Who’s your DADDY?
"The World Film Festival in Montreal" has not been known in recent years for pushing the envelope. A quite lackluster affair, the stars are snubbing the event, preferring the more welcoming "Toronto International Film Festival" . And who could blame them? Glamour is as much a part of movies as are the artists in front or behind the cameras. And the TIFF is friendlier to reporters than the WFF.
But this year, due no doubt to a few changes in management, the edition of the WFF set to debut today could very well be a step in the right direction. The chinese movies, a major gripe of recent years, have been kept to a minimum, paving the way to innovative movies from around the globe.
One of the movies that got our attention is the gay-themed "DADDY", in which stars Gerald McCullouch. The name might not immediately ring a bell with french-speaking quebecers, but those who watch television, especially crime dramas, will no doubt identify the handsome actor as Bobby Dawson, a recurring role in "CSI". Gerald pops all over the place on TV. He had roles in "Bones", "Law and Order : Special Victims Unit", and "Hustling", just to name a few.
We have also seen him in movies, including the very well-made series of "BearCity". Incidentally, "BearCity 3" is slated to appear in 2016, and will again feature Gerald McCullouch as the popular character Roger Beam.
Before "DADDY", there was…"DADDY"?
True! The origins of the movie that will be presented Sunday and Monday at the WFF are rooted in a theatrical production of the same name, in which starred a few of the same actors, including McCullouch and Dan Via, who also is the writer of the play.
At the heart of the play is Colin, who has always been the Golden Boy. Our titular daddy is starting to feel he is missing out on a deeper connection with someone. Stew, his closest friend, let his aversion to academic politics trump his ambition. But now a can't-refuse job opportunity may take him thousands of miles from his comfortable routine. Enter Tee, a bright, intense and young man who sweeps Colin off his feet. Colin thinks he's found the connection he's been missing; Stew thinks his friend has lost his mind. Convinced the increasingly erratic younger man might be dangerous, Stew forces a confrontation that will change all their lives, forever.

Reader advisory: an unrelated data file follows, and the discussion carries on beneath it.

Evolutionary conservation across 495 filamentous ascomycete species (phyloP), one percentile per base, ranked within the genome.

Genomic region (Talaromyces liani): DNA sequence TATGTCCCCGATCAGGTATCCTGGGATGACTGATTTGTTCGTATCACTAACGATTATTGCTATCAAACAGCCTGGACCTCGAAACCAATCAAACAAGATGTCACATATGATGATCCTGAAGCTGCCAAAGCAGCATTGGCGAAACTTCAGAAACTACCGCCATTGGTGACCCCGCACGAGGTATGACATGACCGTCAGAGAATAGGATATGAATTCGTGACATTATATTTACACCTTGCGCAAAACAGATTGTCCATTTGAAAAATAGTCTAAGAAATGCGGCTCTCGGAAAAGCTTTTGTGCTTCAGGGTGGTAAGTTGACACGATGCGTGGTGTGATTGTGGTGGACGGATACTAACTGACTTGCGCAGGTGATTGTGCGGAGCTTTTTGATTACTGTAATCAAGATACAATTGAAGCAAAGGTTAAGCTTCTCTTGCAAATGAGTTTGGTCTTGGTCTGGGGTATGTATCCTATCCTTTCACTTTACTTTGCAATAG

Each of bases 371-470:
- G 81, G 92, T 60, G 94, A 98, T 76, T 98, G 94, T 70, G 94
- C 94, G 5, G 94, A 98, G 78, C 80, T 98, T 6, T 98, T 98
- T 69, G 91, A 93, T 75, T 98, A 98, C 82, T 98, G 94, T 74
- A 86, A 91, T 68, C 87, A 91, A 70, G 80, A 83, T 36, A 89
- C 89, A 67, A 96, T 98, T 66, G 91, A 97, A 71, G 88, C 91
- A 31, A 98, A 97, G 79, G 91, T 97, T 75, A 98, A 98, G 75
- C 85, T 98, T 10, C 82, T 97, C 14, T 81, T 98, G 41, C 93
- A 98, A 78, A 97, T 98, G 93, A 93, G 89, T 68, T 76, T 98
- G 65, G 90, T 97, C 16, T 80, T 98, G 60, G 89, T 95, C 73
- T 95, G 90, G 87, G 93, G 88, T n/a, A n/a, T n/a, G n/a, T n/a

A good mix of comedy and suspense, "DADDY" offers a provocative look at love, loyalty, and the cost of things unsaid. Themes that will appeal to a broad audience.
Critically acclaimed by the specialized press, it was decided to make a movie. Gerald McCullouch, anxious to see this film made, started a Kickstarter campaign in order to amass the funds to finance it. The result will be presented to montrealers this Sunday, and if the movie is as good as the play was, it will definitely be a winner.
I was told that there are a few tickets left for the screenings, and they are going fast, especially among the gay community. But the story told in "DADDY" is universal, and everyone will find something that suits him or her in it. Almost everyone will relate to that story, because love touches each and every one of us.
So what are you waiting for? "DADDY" is welcoming you with open arms!